Some of us would provide the accelerate and matches to start the party.

  11. Public Citizen
    Black Helicopters


    For me to make a sincere attempt at engaging in a "strike of Social Media" I would first have to become a participant in the black hole of timewasting and data suck that is Fakebook et al.

    I plan to engage in my normal routine where certain very select chat boards will be graced by my presence, without all the sturm, drang, and Drama Queenery that represents all to much of S.M.

    1. phuzz Silver badge

      Re: #SocialMediaStrike=Fail

      "without all the sturm, drang, and Drama Queenery that represents all to much of S.M."

      And yet you still post here?

  12. TheSmokingArgus

    Decentralization is already here, Bitchute,, Dissenter Browser, IPFS, the great pilgrimage is already underway.

  13. David Lawton

    I quit Facebook, then went back because i was the awkward one when people tried to organise things like stag parties via Facebook groups. Now the bulk of the traffic for some of my favourite communities which have their own websites and forums are going to Facebook groups instead which just makes me mad.

    I've settled on just having the messenger app installed on my mobile using it as a kind of contacts/address book, and maybe once a week going on the Facebook webpage to check the groups. I would not miss Facebook its self if i deleted my account again, its just everybody else seems to be there now which makes not having an account harder. I just hope Facebook has hit its peak and its more downhill from now.

    1. JohnFen

      Every time I hear a tale like yours, I am reminded of how lucky I am that none of my friends or family rely exclusively on Facebook to organize anything.

  14. Anonymous Coward
    Anonymous Coward

    He is asking participants sign the Declaration of Digital Independence, drafted by Sanger

    presumably, this shameless attempt at self-promotion was a double fail, i.e. not only people didn't go on fb strike by posting on fb they're on fb strike, but they didn't even bother to click, let alone, upvote on fb?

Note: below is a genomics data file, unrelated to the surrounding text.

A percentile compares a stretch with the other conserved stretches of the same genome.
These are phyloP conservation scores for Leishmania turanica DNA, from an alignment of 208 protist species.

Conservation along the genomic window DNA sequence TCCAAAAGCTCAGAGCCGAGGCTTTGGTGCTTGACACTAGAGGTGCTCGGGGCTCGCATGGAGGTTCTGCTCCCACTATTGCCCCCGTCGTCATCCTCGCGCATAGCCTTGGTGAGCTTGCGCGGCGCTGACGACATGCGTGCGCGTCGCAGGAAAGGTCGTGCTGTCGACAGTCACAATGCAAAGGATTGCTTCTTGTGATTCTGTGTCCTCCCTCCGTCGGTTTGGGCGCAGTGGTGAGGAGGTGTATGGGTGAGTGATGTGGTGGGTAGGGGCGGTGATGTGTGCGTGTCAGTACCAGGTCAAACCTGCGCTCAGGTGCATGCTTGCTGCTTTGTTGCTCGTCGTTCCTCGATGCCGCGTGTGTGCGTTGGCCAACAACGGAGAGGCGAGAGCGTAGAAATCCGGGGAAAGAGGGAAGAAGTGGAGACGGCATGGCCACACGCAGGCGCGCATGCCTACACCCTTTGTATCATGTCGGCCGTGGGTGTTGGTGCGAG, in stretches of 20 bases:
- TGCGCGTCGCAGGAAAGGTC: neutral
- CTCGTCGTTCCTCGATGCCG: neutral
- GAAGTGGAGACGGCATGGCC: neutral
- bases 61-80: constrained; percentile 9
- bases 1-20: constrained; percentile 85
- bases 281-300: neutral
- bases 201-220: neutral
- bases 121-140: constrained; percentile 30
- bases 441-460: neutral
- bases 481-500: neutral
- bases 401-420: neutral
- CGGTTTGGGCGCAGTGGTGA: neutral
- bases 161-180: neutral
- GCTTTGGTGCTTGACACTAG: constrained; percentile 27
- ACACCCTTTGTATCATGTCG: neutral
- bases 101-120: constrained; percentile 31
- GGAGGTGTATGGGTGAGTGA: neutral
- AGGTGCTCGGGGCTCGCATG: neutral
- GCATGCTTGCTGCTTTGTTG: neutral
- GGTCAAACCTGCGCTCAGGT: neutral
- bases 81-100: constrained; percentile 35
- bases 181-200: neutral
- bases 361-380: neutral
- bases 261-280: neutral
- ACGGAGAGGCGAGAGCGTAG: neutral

15. Nick Kew

    Fighting against history.

    Once upon a time, I heard that message from Eben Moglen. I said back then, it's a nice idea, but history is against it.

    Yes, I lament the loss of the commons, to the extent that I've always refused to sign up with facebook (or twitter). I would support what Sanger is calling for, and have said so myself before now. But I don't see a way to fight history and get there. If Sanger thinks this'll work then good for him, but I'm sceptical. And since I'm not on Facebook et al in the first place, I can't even participate.

    On the other hand, my suggestion to Moglen in 2011 was that he needed to focus on mindshare, communicators, the mainstream media. Perhaps that's exactly what Sanger is doing?

  16. e^iπ+1=0


    Where do I post this if I don't have a social media account?

    Am I too late to sign up for Google+?

    I'd like to support the cause.

  17. The Nazz

    Talking of kicking.

    The story goes that a party of lawyers were away on a shooting break.

    Lawyer hears a quack, quack, raises his gun and "Boom" the duck falls to earth, in a nearby field.

    He's just about to step over the fence to retrieve the duck when he hears a voice "Oi, what yer doing, that's my land, keep off".

    "But it's my duck" he says, "I just bagged it."

    "That maybe so" says the farmer "but it's still my land and you'd be trespassing".

    "Look here old bean, i'm a leading QC and if you don't let me have my duck i'll sue you in the High Court. And i must tell you, i have many friends in the Judiciary. You'll be ruined."

    "Now, now" says the farmer, "no need for that. 'Round here we have a more friendly way of settling small disputes."

    "Pray tell, what's that old bean."

    "Well, we have a kicking match, take turns to kick the other and the last man standing wins."

    The lawyer, 6'3" 18 stone looks at the scrawny farmer, thinks i'll win this easily and says "Ok, you're on."

    Then the farmer adds "we also have a local rule that as it's my land i get the first kick."

    "Go on then old bean, do your worst" says the lawyer bracing himself.

    The farmer takes a step back and launches a vicious kick right into the nutsack of the lawyer who crumples to the ground in agony, guts retching, eyes rolling, steam coming out of his ears. Gasping for breath for a few minutes, his head starts to clear and his eyes re-focus, eventually he gets to his feet.

    "Right then old bean, it's my turn now" says the lawyer.

    "Nah, you win, it's only a duck, you can have it" says the farmer.